Reason In The Journey
It was the eighth time she had passed by my red, earthen home, her bucket filled with that discolored water which innocently flowed alongside the nearby fish pond. As always, a beautiful smile appeared on her face and a light, angular dance in her step. She was one of seven children each having to make several trips to the creek, based on the size of one's bucket—for water was needed to quench one’s thirst, for a pot of rice, a clean dish and the dream of a refreshing bucket bath. The drips of water—falling pleasantly off the bucket’s rim onto her warm skin as she walked the heavier journey back—provided a slight relief from the heat of this equatorial red sun.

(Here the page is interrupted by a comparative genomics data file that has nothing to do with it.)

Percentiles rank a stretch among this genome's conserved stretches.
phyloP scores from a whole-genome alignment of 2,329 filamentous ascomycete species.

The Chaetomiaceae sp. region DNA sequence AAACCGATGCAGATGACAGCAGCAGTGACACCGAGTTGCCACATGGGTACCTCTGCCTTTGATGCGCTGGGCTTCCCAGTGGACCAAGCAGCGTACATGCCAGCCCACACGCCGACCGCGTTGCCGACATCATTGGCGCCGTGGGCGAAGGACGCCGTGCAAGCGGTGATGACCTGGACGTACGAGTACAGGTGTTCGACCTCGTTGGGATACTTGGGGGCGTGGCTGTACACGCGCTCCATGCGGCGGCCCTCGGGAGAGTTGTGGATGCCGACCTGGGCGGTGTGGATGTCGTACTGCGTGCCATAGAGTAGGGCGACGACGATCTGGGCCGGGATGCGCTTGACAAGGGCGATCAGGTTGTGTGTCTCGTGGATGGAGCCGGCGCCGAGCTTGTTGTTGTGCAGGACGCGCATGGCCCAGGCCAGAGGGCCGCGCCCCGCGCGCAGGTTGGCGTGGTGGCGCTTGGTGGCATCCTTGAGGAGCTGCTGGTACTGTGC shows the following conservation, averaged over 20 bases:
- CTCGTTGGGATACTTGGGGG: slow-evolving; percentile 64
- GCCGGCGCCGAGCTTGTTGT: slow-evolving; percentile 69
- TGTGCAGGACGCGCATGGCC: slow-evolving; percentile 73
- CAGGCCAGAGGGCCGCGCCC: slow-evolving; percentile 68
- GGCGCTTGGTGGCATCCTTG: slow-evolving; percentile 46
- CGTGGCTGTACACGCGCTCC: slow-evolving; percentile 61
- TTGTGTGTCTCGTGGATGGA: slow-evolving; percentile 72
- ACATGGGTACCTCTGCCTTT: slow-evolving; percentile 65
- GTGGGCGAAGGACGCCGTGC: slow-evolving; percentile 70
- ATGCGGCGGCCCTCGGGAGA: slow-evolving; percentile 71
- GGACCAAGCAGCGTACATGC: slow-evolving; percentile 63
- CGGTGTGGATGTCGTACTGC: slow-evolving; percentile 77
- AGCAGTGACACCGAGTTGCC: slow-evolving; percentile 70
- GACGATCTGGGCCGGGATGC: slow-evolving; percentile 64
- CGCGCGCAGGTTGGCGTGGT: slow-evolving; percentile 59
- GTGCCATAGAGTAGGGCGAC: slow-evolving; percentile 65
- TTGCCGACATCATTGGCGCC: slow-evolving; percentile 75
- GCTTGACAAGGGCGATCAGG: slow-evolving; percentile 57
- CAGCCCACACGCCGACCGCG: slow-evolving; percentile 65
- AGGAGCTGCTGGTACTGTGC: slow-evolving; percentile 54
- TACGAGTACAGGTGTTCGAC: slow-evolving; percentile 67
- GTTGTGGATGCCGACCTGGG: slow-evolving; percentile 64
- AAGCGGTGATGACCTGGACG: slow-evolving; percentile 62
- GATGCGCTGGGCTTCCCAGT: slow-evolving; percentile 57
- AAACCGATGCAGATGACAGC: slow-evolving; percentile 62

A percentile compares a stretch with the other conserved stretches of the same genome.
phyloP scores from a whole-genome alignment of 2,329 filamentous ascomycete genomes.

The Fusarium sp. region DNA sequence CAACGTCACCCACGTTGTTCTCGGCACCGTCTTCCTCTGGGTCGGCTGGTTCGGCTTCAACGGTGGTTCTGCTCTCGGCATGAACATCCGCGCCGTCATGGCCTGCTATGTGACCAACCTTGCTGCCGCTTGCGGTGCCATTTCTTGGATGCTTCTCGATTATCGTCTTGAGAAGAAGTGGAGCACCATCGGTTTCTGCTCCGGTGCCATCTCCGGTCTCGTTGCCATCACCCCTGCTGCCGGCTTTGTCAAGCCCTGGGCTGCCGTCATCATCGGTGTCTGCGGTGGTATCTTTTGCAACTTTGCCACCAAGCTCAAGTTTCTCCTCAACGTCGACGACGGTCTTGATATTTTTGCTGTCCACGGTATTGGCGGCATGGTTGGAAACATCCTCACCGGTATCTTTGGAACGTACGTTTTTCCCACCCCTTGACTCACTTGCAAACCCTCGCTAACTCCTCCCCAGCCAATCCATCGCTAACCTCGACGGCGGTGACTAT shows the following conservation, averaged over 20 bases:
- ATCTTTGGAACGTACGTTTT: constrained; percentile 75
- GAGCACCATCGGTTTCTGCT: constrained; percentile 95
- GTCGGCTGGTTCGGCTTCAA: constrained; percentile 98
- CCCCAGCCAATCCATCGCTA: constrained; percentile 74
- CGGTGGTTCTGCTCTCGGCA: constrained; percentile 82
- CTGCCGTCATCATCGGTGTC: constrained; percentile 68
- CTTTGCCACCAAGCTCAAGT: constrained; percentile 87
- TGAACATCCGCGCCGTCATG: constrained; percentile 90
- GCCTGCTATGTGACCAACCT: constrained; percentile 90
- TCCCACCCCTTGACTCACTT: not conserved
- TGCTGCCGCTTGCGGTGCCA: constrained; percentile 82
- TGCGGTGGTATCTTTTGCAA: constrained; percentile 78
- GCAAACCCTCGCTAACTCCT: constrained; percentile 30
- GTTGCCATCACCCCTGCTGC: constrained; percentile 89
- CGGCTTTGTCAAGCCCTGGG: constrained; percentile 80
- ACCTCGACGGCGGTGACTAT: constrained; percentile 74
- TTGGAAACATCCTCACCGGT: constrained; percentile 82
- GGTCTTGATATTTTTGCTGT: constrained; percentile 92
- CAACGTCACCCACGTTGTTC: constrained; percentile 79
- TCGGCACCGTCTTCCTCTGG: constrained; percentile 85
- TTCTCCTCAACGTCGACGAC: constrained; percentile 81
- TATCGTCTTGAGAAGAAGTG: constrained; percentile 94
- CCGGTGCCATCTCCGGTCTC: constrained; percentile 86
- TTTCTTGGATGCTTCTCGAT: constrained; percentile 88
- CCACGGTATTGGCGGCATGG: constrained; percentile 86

But when it poured rain from the tropical sky, barrels caught gallons off zinc roofs—fresh and cold it came—like a precious gift from the spirits above.
Yet in the footsteps of passing showers and a thousand buckets adorning heads and worn out paths, hope continued in each journey and dancing feet found joy and smiles brightened days. While somewhere in the same country, or hundreds or thousands of miles a way—clean water poured effortlessly out of sparkling metal faucets—left running till it got cold or hot as it streamed with ease into a vessel, or not.